10 AUG 2013 Feature Moscow, Russia

Kenya's Kiplagat makes history with back-to-back wins

Edna Kiplagat in the women's Marathon at the IAAF World Championships Moscow 2013 (Getty Images)Edna Kiplagat in the women's Marathon at the IAAF World Championships Moscow 2013 (Getty Images) © Copyright

"Defending is hard... If you're running for the first time, no one knows who you are but going to defend, everybody is going to look at you."

So said Kenya’s Edna Kiplagat before arriving in Moscow and in the early stages of the women’s Marathon, the first gold medal event of the IAAF World Championships, that was certainly the case as everyone was looking for the defending champion.

Trailing the early leaders by almost half a minute through the first 10km, many were questioning whether a title defence was possible, although she had finished as the runner-up in April for the second successive year in the top-quality London Marathon race and there were no physical questions that needed answering.

Explaining the slow beginning, Kiplagat said she was deliberately trying to stay out of early trouble, one senses to avoid a repeat of her fate in Daegu where she fell over late in the race. Perhaps more of a concern was the lethargy in her body that didn’t react well to the unusual early afternoon start time.

“I tried to change the time in which I was training in Kenya so I can test and prepare for today’s weather,” explained Kiplagat.

“My body was tired from the start. When we started the race it did not react immediately so I had to start slowly so it could pick up but it was hard for me. I wanted my body to relax a little bit, and prepare my mind, so my body could pick up gradually.”

Pick up it did, as if a button was suddenly switched on just after 10 kilometres, she charged through the next five kilometres a good 20 seconds faster than any other in the race, propelling her back into the lead group. 

From there the 33-year-old always looked on course to create World Championships history by becoming the first woman to successfully defend a Marathon title, even if it did take until the final few kilometres to shake off the tenacious Italian Valeria Straneo who won a surprise silver medal.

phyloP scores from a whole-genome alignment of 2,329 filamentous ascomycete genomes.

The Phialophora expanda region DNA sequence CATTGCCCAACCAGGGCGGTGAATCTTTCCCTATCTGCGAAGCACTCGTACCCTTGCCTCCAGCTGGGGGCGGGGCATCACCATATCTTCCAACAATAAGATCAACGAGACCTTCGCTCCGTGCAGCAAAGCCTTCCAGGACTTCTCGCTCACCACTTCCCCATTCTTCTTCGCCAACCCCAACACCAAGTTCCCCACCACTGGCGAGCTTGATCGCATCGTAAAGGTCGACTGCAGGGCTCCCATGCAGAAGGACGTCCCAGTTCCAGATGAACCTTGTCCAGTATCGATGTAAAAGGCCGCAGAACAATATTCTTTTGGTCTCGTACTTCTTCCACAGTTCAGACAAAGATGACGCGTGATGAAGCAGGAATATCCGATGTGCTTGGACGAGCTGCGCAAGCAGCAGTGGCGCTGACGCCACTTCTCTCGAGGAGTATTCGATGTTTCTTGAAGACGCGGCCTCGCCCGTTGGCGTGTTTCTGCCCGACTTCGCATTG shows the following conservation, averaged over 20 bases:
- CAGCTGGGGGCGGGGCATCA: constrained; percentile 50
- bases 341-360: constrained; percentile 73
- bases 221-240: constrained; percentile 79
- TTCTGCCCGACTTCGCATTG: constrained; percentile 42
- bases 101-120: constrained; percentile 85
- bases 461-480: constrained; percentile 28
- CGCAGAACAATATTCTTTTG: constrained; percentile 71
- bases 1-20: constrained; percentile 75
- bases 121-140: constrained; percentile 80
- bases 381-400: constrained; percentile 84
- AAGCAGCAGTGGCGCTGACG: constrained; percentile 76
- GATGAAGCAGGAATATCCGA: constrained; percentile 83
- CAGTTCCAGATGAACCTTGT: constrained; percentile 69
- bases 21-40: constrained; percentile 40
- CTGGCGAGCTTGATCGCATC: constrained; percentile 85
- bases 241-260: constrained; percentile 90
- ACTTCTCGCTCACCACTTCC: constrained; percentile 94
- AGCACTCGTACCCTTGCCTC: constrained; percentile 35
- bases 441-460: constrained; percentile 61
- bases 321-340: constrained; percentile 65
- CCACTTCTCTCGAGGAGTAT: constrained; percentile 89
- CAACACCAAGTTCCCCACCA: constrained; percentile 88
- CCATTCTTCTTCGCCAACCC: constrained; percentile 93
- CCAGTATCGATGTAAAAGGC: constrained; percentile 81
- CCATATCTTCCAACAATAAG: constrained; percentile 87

In doing so Kiplagat surpassed her hero, the Kenyan women’s marathon trailblazer Catherine Ndereba, who won two World Championship gold medals in 2003 and 2007 but which were separated by a second place to Paula Radcliffe in Helsinki 2005.

Now she joins Ndereba with two World titles to her name, but with back-to-back victories Kiplagat achieved something that even evaded the grasp of the marathon runner widely nicknamed ‘Catherine the Great’.

Into the bargain, her gold medal also definitively exorcised the painful memory of her meltdown at the London 2012 Olympic Games last summer when she started as one of the favourites only to finish a disappointing 20th.

To describe Edna Kiplagat as a wonder woman would be an understatement, taking into account her domestic circumstances.

She's a mother of two young children, Carlos (9) and Wendy (5), with husband and coach Gilbert Koech, but the duo also have responsibility for two older children, Mercy (17) and Collins (11), who were adopted from sister Alice who died of breast cancer in 2003.

The family split their time between the Rift Valley in Kenya and Boulder, Colorado, in the USA. The line between athlete and coach, mother and father is a juggling act that requires a total family commitment.

“My husband is very much supporting me,” commented Kiplagat, who also tasted success on the global stage as a junior with medals over 3000m at the IAAF World Junior Championships in 1996 and 1998 before becoming a journeywoman professional for almost a decade, in between having her two children and dealing with the aftermath of her sister's death.

“During the time of training we take ourselves as athlete and coach, so we take our programme seriously. But when we go home, we stay as mother and father and we are helping to take care of our children.

“Our children also know that when we go home from training they give us enough time and they understand what it means when we are working as a family for their success. They are now big enough to understand our responsibilities as professionals in sport.”

After her victory in Moscow, running the fastest ever women’s time on Russian roads, it’s now time to be a family, with Kiplagat set to return home to Kenya to enjoy the victory with no immediate plans for her next Marathon.

David Culbert for the IAAF